Dutch Volunteers fighting in the Korean War

written by Elie van Schilt, veteran NDVN soldier



Chapter III : Chohyon-ri : The First Engagement




The day after newyears there is the rumour that the battalion is to be relocated to Hoengsong. The front reports are fraught with disaster, the U.N. forces are still withdrawing in front of the Chinese forces.
On the day of departure the weather is decent. B Company moved first, via Chugju and Wonju, and arrived at Hoengsong at night. Now there stands the battalion with its bags of clothes on a frozen field covered by snow, there is nothing, no camp, no food, the only thing which can be heard is artillery fire, a sign that the front line is nearby. Finally a couple of unoccupied houses are found, where the night can be spent. In Korea the floor heating technique is as old as Methuselah, here also a fire was made under the floor and the men spent the night warm.
The next morning trucks were ready again, it was time for action. The trucks carried the men for a certain distance, and further it went by the shank's mare. It seemed that on the east side of the 2nd division there was an opening, where the defense line did not connect with the rest; to check one and the other this patrol was sent, with an radio operator who was in contact with reconnaissance aircraft which was to fly above them and to immediately call for reinforcements if necessary. The plan was even to take some prisoners. The place where they had to leave the truck was at a river; once the patrol is formed, they start, in the direction of Sandong Pyong. Everywhere it is dead silent, so silent that you think something is wrong. Once in Sandong Pyong the village seems deserted, you can see that there was heavy fighting, castaway ammunition and rifles. A deserted police post is turned totally upside down, also here weapons left behind, clothes, coagulated blood here and there. It seems the Chinese have ambushed the village and they can't be too far off yet.
The platoon which spearheads may not proceed further than to the river winding; the village Chohyon just opposite the river is prohibited terrain. Suddenly there is a shooting party in front of the patrol, immediately there is report of enemy contact, and a pursuit sets in. The North Koreans withdrew hastily; it appeared they were busy laying mines. The patrol went off the way, climbing the hilltops to reach a better position versus the enemy. In front you see the village Chohyon-ri, with small houses, all covered with snow. It looks quiet, but you can bet that a troop sits in those houses observing every movement of our patrol. On the other side of the river there are also mountains, and on the flanks the enemy takes position. There is continuous rifle fire and the patrol is exposed to case shot fire. For the larger part the river is frozen over. Now something happens which was not planned. A sergeant with a group of men runs across the river into the village of Chohyon-ri. They are exposed to heavy fire from the mountain slopes and from the houses, and it is a miracle that none of the Dutchmen was hit yet. Immediately afterwards the Dutch were engaged in a heavy fight with the North Koreans, and to make things worse the radio operator reports that additional enemy troops approach from the east to reinforce the enemy. The reconnaissance aircraft pilot estimates them 300 men strong, while the Dutch have only about 100 men.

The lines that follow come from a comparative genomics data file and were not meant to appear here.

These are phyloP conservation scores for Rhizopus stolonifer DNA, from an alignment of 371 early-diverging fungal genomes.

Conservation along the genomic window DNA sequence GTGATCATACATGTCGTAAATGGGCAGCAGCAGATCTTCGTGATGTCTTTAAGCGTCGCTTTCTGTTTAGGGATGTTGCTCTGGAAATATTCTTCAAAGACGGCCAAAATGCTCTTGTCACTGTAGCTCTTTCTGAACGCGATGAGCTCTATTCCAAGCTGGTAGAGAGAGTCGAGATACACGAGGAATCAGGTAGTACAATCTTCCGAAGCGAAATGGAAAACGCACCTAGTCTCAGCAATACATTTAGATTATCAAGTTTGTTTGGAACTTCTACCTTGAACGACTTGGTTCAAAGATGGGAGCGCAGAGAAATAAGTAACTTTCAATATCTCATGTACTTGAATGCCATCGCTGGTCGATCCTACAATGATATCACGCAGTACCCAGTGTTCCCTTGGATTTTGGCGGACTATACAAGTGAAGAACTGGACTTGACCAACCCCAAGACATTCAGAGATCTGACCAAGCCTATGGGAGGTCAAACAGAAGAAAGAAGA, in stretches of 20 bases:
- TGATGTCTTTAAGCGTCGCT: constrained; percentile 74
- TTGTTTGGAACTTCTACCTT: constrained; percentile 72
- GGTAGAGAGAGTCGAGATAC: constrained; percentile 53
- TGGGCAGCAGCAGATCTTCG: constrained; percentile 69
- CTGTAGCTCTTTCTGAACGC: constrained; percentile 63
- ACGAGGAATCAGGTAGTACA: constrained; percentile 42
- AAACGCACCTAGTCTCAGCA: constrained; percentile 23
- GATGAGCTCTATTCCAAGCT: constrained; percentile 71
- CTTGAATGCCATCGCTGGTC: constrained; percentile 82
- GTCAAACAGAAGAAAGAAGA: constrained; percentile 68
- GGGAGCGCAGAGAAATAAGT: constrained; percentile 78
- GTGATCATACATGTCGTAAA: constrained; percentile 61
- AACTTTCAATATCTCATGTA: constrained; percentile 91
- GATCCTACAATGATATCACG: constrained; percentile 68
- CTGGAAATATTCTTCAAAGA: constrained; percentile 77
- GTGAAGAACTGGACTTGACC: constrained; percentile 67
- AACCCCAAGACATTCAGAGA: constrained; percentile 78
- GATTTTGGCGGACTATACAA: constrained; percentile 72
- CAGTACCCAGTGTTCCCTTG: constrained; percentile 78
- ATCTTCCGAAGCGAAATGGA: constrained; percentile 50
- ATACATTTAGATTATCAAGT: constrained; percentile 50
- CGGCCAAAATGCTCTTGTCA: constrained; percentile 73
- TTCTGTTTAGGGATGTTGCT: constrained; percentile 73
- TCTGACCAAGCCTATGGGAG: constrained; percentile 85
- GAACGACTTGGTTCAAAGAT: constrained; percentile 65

Then there is a call for the medics. It seems there is a number of wounded; one of them severely. The medic begins to run to offer assistance as soon as possible, but he too is taken under fire. Another report comes in from the aircraft, according to which the platoon is entirely surrounded by the enemy; the pilot dives a couple of times to indicate the enemy's positions. Then there are calls for carriers; the wounded have to be transported, but the intensity of the fire is increasing; it seems not possible to remove the wounded without taking losses. Air assistance is requested, but the fight continues, the open terrain between the village and the place where the rest of the troop took position lies completely under fire.
After waiting and waiting there is no air support coming. The pilot again reports the platoon is completely surrounded and advises immediate withdrawal. This is refused, they don't withdraw without the wounded, but a platoon is dispatched to the rear to create an opening for the withdrawal. Then report comes in that the Sergeant Major medic was killed by a shot which penetrated his heart. In the meantime evening sets in and the fight continues; it lasts now 4 hours, and some boys run out of bullets. From headquarters, the order comes to withdraw. The platoon sent to the rear came just in time to prevent the way back being cut by a small group of North Koreans who almost reached their assigned position. The Dutch open fire and repulse them. The ammunition stocks are meanwhile minimal, bullets have to be borrowed in order to continue firing. It is decided to fire on to cover others removing the wounded. The pilot again airs the order from 2nd Division to immediately withdraw to base, but the order is refused, the wounded have to be taken out first.








This page is part of World History at KMLA
Last revised on February 15th 2002

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